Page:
Wednesday, January 25, 2017
Today I am grateful for the definition of retirement. Himself and I ran errands today after I took him to lunch. I know the rules. Food first, errands second.
One of our stops was Costco, a workout unto itself. We flew into the door, list in hand and set right off for the popcorn area. Priorities, you know.
But we didn’t get there right away because I saw a tall table with four stools for sale. Printed on top of the table was a checkerboard all set up with the pieces.
“Let’s play,” I said, pulling out a stool.
“I’ll stand.” Himself is always ready for a game.
We sat/stood there for almost 20 minutes, strategizing and jumping and thinking and kinging and playing checkers, like the old men in the parks do in summer. No one has ever “let” me win at anything and I never did that with my kids, either. If they wanted to win they had to step up and win. And oh how sweet a win is when you know it’s real. When you’ve worked for it, earned it and honor it.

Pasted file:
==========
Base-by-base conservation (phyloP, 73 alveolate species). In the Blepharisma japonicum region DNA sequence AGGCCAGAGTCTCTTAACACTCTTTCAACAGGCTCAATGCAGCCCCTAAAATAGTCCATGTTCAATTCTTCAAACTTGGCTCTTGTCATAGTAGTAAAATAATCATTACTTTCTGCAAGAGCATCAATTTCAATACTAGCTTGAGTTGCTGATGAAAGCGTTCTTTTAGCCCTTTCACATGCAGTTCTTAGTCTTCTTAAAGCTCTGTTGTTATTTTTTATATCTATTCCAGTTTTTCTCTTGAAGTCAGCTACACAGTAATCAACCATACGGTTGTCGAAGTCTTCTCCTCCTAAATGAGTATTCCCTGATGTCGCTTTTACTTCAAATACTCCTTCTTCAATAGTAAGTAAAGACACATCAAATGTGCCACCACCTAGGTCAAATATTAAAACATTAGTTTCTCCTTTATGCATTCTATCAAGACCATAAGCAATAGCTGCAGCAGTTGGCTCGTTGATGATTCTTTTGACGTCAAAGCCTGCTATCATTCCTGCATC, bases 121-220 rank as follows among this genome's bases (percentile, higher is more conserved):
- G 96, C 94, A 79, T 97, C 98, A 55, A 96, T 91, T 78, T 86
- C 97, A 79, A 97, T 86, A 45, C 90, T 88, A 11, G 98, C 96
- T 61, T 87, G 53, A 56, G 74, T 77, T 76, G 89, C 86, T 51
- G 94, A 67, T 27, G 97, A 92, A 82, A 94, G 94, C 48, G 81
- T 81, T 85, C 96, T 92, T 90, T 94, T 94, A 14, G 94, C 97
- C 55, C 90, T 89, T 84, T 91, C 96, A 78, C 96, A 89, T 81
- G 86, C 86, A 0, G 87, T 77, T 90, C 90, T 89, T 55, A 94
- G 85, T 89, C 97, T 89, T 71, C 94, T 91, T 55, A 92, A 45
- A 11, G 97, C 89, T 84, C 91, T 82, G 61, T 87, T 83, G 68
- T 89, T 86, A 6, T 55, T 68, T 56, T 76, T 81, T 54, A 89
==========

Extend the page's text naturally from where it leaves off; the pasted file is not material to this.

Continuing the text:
No one ever cheated. No one ever cried “foul” or called names in my house over a game because it wasn’t allowed. If you lost, take it on the cuff and congratulate the winner. If you won, don’t preen around the house boasting like an egomaniac being unkind and a worse winner than a loser. What goes around comes around. Eventually. At least that’s what I was taught and what I taught my kids and what I’m teaching my granddkids.
Himself is not strutting around with glee. . .and I said, “Good game! You are a worthwhile competitor.” He agreed that he thought I had him for a
Many people paused to watch for a few seconds, others smiled as they passed and others said hello. Some we noticed, others were lost in our focus for the game. I don’t know why we were compelled to stop in the middle of a busy day to play checkers. We just did. Spontaneously.
And as we had re-set the board and headed for the popcorn aisle I said, “You know what that was all about, don’t you?” Himself did not, so I enlightened him. “It was the definition of retirement.”